Eastern District Remands Class Action for Failure to Meet CAFA Amount in Controversy
The United States District Court for the Eastern District of California remanded a class action case for failure to meet the $5,000,000 amount in controversy requirement under the Class Action Fairness Act (“CAFA”). Rhoades v. Progressive Casualty Insurance Co., Inc., No. 2:10-cv-1788-GEB-KJM, 2010 WL 3958702 (E.D. Cal. Oct. 8, 2010). Plaintiffs alleged that they and the members of the putative class were “employed in the State of California by the Defendant[ ] to adjust insurance claims and their positions were known as ‘Claims Adjuster,’ ‘Claims Generalist Associate,’ or similar titles” during the past four years. Id. Plaintiffs and members of the putative class were allegedly “not paid overtime wages for all hours worked” and were not “provided accurate itemized wage statements.” Id.
Apparently attempting to avoid federal court jurisdiction, Plaintiffs also alleged that “the individual members of the classes herein have sustained damages under the seventy-five thousand … jurisdictional threshold and that the aggregate claim is under the five million dollar … threshold, [and argue therefore] removal under the CAFA would be improper.” Id. Plaintiffs state in their prayer for relief: “Plaintiffs are informed and believe that the damages, back-wages, restitution, penalties, interest and attorneys’s [sic] fees do not exceed an aggregate of $4,999,999.99 and that Plaintiffs’ individual claims do not exceed $74,999.99.” Id.
CAFA “vests district courts with ‘original jurisdiction of any civil action in which, inter alia, the amount in controversy exceeds the sum or value of $5,000,000, exclusive of interest and costs,’ and in which the aggregate number of proposed plaintiffs is 100 or greater, and any member of the plaintiff class is a citizen of a state different from any defendant.” Id. *1 (citing Lowdermilk v. U.S. Bank Nat’l Ass’n, 479 F.3d 994, 997 (9th Cir.2007) (quoting 28 U.S.C. s 1332(d)(2))).
The court stated the standard set forth in Lowdermilk, discussed as follows in Guglielmino v. McKee Foods Corp.,506 F.3d 696 (9th Cir.2007):
[I]n the CAFA context[,] … when a state-court complaint affirmatively alleges that the amount in controversy is less than the jurisdictional threshold, the “party seeking removal must prove with legal certainty that CAFA’s jurisdictional amount is met.” Two animating principles informed our judgment in Lowdermilk. The first is that federal courts are courts of limited jurisdiction which we will strictly construe. The second principle is that the plaintiff is “master of her complaint” and can plead to avoid federal jurisdiction. Thus, in Lowdermilk, by adopting “legal certainty” as the standard of proof, “we guard[ed] the presumption against federal jurisdiction and preserve[d] the plaintiff’s prerogative, subject to the good faith requirement, to forgo a potentially larger recovery to remain in state court.”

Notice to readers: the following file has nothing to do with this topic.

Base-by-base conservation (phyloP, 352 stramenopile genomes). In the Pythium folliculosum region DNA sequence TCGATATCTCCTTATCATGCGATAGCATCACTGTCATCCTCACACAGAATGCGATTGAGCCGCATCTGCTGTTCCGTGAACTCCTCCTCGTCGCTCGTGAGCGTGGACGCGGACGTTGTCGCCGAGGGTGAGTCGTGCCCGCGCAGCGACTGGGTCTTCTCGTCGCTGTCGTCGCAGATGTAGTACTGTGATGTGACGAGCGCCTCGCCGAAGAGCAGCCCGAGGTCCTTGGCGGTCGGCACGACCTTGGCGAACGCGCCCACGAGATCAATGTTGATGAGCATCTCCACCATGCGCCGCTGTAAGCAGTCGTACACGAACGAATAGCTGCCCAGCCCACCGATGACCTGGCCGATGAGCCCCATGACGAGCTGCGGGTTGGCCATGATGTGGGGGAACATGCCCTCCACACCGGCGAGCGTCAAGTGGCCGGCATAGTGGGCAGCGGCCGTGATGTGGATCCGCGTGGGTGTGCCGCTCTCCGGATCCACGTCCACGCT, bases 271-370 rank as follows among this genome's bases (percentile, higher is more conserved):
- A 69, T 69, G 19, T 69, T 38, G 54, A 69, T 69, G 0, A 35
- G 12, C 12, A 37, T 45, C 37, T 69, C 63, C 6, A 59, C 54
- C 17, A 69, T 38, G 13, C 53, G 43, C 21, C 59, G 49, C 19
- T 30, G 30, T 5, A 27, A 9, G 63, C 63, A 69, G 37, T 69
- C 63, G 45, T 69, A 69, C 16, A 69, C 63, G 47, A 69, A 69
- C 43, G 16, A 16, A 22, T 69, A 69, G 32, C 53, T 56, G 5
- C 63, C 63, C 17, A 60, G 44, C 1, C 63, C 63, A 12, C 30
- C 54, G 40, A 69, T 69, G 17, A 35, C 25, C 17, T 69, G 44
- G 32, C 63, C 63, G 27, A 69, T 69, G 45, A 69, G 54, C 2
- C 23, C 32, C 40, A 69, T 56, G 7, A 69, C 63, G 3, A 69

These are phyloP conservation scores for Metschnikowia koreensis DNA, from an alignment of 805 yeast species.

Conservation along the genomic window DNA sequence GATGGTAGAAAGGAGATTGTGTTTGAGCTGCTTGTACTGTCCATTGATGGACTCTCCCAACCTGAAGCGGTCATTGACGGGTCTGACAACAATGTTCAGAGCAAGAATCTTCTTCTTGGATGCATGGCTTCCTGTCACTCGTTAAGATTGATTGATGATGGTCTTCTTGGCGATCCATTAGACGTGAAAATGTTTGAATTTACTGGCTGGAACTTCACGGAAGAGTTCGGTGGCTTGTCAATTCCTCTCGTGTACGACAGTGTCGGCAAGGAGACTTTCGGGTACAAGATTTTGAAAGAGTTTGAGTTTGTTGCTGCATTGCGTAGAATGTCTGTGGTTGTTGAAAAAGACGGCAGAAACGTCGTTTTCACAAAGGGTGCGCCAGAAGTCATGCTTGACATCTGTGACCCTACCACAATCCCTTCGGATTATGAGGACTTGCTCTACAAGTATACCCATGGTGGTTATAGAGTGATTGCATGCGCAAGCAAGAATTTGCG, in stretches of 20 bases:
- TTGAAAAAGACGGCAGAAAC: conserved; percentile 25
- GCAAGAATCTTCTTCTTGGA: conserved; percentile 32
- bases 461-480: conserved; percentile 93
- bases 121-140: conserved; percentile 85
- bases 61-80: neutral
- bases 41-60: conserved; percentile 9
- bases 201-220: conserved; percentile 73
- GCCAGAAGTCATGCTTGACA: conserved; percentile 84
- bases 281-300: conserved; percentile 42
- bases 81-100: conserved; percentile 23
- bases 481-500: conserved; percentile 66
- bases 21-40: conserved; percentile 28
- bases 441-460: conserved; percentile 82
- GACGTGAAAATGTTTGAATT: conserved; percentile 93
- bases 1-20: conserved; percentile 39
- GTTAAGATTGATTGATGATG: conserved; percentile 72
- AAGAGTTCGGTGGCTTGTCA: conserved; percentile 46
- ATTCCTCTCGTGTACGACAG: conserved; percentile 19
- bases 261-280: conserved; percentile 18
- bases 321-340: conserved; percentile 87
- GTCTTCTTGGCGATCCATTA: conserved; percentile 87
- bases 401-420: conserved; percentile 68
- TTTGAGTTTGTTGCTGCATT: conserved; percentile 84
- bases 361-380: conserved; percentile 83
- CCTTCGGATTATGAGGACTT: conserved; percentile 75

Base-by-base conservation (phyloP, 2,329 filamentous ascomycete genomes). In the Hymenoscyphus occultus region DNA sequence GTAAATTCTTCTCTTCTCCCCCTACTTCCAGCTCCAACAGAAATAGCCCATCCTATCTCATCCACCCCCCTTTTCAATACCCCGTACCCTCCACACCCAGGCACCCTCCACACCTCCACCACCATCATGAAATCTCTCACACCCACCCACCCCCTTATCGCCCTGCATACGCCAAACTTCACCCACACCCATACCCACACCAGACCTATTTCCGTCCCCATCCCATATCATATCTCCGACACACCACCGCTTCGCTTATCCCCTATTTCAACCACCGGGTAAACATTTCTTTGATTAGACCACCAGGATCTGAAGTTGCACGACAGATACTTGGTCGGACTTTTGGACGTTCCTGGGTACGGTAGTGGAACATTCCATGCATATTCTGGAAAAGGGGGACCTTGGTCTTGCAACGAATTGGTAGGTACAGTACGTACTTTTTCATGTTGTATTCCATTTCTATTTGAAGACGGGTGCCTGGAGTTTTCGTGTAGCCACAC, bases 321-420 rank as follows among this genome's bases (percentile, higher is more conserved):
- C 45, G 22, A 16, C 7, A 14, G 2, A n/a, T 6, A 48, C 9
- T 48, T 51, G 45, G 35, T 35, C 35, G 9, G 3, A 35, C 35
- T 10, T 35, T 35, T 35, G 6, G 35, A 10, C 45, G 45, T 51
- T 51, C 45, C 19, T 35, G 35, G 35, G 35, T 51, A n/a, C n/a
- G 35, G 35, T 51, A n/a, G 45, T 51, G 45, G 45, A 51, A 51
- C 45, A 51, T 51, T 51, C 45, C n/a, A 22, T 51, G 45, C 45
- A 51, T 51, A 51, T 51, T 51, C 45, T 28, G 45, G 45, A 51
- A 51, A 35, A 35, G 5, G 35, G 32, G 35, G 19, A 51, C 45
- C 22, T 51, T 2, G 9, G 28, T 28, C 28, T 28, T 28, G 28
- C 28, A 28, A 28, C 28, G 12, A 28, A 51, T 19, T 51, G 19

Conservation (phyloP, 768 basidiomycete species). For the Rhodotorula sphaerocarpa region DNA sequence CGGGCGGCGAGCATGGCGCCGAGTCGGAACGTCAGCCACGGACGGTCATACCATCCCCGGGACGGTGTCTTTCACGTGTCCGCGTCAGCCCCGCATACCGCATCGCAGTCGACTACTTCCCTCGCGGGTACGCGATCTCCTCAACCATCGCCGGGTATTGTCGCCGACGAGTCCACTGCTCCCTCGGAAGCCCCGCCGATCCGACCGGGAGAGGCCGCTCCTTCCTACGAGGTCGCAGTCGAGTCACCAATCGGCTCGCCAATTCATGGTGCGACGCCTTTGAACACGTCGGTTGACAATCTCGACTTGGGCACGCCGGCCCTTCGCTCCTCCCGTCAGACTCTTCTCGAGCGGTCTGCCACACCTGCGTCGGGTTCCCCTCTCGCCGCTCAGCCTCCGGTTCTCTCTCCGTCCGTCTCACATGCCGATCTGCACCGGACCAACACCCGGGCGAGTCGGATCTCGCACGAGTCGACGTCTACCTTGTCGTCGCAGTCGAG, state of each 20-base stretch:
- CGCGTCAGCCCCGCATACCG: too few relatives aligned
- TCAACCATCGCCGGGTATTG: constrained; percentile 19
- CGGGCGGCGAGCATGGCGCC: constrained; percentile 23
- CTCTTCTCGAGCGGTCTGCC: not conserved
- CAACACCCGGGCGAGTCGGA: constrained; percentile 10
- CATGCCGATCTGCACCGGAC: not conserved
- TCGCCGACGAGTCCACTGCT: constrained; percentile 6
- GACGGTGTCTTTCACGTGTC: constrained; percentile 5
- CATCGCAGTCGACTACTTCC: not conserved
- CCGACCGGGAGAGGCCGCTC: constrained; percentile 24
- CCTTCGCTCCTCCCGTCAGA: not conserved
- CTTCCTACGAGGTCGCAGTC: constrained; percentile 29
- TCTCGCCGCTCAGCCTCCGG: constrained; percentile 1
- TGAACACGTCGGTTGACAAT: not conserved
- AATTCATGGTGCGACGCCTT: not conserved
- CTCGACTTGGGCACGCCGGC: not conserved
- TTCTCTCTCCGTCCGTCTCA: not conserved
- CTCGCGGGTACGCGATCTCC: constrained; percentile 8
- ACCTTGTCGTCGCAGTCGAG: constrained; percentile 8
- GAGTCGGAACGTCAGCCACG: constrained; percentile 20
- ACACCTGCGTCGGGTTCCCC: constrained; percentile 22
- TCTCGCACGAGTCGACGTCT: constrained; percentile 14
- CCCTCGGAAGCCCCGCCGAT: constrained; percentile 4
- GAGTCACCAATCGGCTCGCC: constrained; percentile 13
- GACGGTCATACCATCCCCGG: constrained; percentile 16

Id. *2 (citing Guglielmino, 506 F.3d at 699-700 (quoting Lowdermilk, 479 F.3d at 998- 1000)).
The court held that Defendant failed to meet the “legal certainty” standard for the amount in controversy. Id. *3
However, Defendant has over estimated the terminated class by not limiting its estimate to those “who were not paid all wages due upon termination,” which is alleged in the FAC. (FAC P 12.) In addition, Defendant has not presented evidence on the number of class members in the overtime subclass, but instead assumes that the 544.53 individuals in the proposed class also comprise the overtime subclass. However, Defendant offers no evidence that all members of the proposed class “did not receive overtime wages for all hours worked in excess of eight (8) hours per day and/or forty hours (40) hours per week[.]” . . . .
Defendant could have better tailored its estimate of the size of the overtime class by addressing Plaintiffs’ specific allegations with regard to the overtime subclass. Therefore, it is unclear how many individuals are included in the overtime subclass and what amount in controversy is involved with the claims of this subclass.
Likewise with respect to the claim for unpaid overtime, the court held that Defendant failed to present sufficient evidence to meet the amount in controversy:
However, Defendant’s provides insufficient evidence in support of its supposition that 544.53 class members comprise the overtime subclass, and that each member of this subclass worked fifty-two weeks a year. “[A]bsent more concrete evidence, it is nearly impossible to estimate with any certainty the actual amount in controversy.” Lowdermilk, 479 F.3d at 1001.
The court concluded that “Defendant has left the Court to speculate as to the value of Plaintiffs’ claims for relief, and “whether or not members of [a] class qualify for penalty [and other damages].” Id. *7 (citing Lowdermilk, 479 F.3d at 1002). “[S]uch speculation does [not] meet the ‘legal certainty’ standard.” Id. Accordingly, the court remanded the case.
District Judge Garland E. Burrell, Jr.
By CHARLES JUNG